My name is Paul Bailey, I’ve lived in Omaha, NE, since 2011. I have the speech disfluency known as stuttering. I work in assisted living facility as a server in the dining room. I give the residents great customer service at The Parsons House. I especially have high regards for the veterans that live there. Without our veterans, the world would be a different place. I cooked in a corporate kitchen when I first moved to Omaha where I needed to interact with the customers. That meant constantly talking to them, which is a stutterer’s worst nightmare! The first few weeks of cooking in the corporate kitchen were nerve racking. But after breaking out of my shell and not letting my disfluency define me and hide my loving personality for people, I flourished. As a comedy enthusiast, I felt it was imperative for me to support Drew Lynch when he came to the Omaha Funnybone. This is how I got to meet Drew when he performed in Omaha.
I first heard about Drew from the talent search competition series America’s Got Talent on NBC. It was from the show I learned that he accidentally took a softball to the head leading to his speech disfluency. He performed his stand-up comedy at the Omaha Funnybone on Feb. 24, 2016. I enjoyed his stand-up not only because I share the same speech disfluency as he does, but because he brings positivity and enthusiasm to the stage. I felt he brought those two things to the stage because he took real life situations and made them funny. I felt empowered by the fact that he did not let his speech disfluency define him or make him fearful of it. He didn’t shy away or falter because of it.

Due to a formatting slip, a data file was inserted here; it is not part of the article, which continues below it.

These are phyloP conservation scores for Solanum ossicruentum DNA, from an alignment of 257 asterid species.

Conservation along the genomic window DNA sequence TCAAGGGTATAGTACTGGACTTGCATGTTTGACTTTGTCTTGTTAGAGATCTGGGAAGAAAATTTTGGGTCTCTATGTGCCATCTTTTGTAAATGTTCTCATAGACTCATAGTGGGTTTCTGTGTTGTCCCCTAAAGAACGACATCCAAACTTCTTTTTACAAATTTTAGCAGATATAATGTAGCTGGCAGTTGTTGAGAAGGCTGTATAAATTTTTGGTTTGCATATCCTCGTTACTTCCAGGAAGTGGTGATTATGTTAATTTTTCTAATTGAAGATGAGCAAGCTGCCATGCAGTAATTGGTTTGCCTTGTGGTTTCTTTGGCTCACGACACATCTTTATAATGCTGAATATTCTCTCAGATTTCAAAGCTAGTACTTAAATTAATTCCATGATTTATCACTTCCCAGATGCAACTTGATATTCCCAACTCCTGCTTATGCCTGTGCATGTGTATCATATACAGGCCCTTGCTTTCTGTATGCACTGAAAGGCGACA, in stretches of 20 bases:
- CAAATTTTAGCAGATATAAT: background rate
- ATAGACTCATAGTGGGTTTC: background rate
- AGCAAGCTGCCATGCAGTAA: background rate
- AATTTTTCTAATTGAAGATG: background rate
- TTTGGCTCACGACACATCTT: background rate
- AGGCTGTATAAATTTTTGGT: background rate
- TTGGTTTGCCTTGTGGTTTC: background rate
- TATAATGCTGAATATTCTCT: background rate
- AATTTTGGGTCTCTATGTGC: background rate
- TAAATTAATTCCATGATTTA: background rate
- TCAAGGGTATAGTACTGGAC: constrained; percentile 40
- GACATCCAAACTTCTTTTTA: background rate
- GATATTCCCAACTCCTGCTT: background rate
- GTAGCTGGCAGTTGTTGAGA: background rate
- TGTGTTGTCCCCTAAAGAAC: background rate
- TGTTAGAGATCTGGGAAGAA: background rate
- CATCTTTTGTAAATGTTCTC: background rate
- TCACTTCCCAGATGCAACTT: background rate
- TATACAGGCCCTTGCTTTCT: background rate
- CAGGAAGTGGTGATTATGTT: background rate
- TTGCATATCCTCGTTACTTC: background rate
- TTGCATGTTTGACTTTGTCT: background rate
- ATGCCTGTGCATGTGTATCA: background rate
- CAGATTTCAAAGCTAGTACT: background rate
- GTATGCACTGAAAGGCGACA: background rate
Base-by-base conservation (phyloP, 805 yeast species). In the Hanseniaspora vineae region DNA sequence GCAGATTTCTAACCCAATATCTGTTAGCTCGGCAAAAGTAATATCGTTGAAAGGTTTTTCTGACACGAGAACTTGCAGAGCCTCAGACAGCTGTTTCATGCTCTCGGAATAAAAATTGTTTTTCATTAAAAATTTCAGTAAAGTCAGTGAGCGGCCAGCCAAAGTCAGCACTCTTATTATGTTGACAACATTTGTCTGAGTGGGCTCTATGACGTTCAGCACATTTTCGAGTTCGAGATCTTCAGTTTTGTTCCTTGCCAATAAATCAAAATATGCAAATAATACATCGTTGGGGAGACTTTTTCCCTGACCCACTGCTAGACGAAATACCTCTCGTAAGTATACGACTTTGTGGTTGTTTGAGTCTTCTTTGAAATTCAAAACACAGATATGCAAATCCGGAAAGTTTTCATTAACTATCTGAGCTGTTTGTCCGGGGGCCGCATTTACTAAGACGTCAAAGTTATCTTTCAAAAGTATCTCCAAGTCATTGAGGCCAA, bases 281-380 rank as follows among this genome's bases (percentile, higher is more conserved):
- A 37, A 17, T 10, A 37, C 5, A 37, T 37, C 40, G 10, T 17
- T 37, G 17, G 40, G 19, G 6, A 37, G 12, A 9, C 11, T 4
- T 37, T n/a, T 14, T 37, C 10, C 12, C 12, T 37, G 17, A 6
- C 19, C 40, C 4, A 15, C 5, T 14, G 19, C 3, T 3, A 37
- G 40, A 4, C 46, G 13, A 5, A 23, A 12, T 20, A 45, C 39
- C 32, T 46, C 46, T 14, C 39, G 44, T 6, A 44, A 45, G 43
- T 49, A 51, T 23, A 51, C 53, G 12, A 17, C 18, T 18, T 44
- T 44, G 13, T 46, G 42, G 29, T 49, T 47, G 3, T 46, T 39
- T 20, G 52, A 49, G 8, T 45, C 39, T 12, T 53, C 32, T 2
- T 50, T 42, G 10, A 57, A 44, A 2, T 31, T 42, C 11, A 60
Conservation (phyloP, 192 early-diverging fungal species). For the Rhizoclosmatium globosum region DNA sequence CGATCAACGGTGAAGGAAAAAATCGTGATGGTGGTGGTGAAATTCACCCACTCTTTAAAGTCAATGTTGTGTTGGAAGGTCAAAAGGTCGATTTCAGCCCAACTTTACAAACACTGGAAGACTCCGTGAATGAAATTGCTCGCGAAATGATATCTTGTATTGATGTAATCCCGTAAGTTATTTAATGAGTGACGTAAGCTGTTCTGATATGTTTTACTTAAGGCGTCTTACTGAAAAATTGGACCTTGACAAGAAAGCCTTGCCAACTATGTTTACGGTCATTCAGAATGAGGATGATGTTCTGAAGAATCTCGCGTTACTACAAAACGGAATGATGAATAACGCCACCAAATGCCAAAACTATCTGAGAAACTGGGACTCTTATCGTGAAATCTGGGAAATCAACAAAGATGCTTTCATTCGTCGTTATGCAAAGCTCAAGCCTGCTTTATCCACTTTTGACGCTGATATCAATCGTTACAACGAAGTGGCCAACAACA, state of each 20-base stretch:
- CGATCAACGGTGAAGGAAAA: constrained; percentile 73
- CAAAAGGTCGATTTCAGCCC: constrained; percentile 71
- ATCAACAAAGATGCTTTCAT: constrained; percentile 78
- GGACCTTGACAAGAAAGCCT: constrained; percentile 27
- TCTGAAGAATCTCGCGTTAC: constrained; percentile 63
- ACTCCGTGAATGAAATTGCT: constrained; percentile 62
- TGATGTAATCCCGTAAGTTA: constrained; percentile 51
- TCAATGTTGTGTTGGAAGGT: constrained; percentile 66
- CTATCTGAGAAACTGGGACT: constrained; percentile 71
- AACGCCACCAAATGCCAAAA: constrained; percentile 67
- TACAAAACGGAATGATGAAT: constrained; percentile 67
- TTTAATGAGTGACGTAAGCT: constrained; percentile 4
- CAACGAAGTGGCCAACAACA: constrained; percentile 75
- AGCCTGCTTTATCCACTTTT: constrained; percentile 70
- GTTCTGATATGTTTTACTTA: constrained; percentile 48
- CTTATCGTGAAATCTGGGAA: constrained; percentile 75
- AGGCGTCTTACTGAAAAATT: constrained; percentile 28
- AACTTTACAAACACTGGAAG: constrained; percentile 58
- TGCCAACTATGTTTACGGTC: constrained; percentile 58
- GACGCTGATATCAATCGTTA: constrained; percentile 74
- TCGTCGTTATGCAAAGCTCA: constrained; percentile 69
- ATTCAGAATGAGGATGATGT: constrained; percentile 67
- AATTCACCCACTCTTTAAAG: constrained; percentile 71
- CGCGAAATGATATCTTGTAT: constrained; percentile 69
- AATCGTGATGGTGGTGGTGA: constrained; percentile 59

At the end of the show before I walked out of the Omaha Funnybone Comedy club, I got to meet Drew Lynch. I shook his hand, told him that I also have a speech disfluency as well, and gave him a big hug. He told me that meant a lot. One percent of the U.S. population has a speech disfluency. So the next time you run into one of us, be kind and patient. You might just find a friend in one of us.
Posted April 22, 2016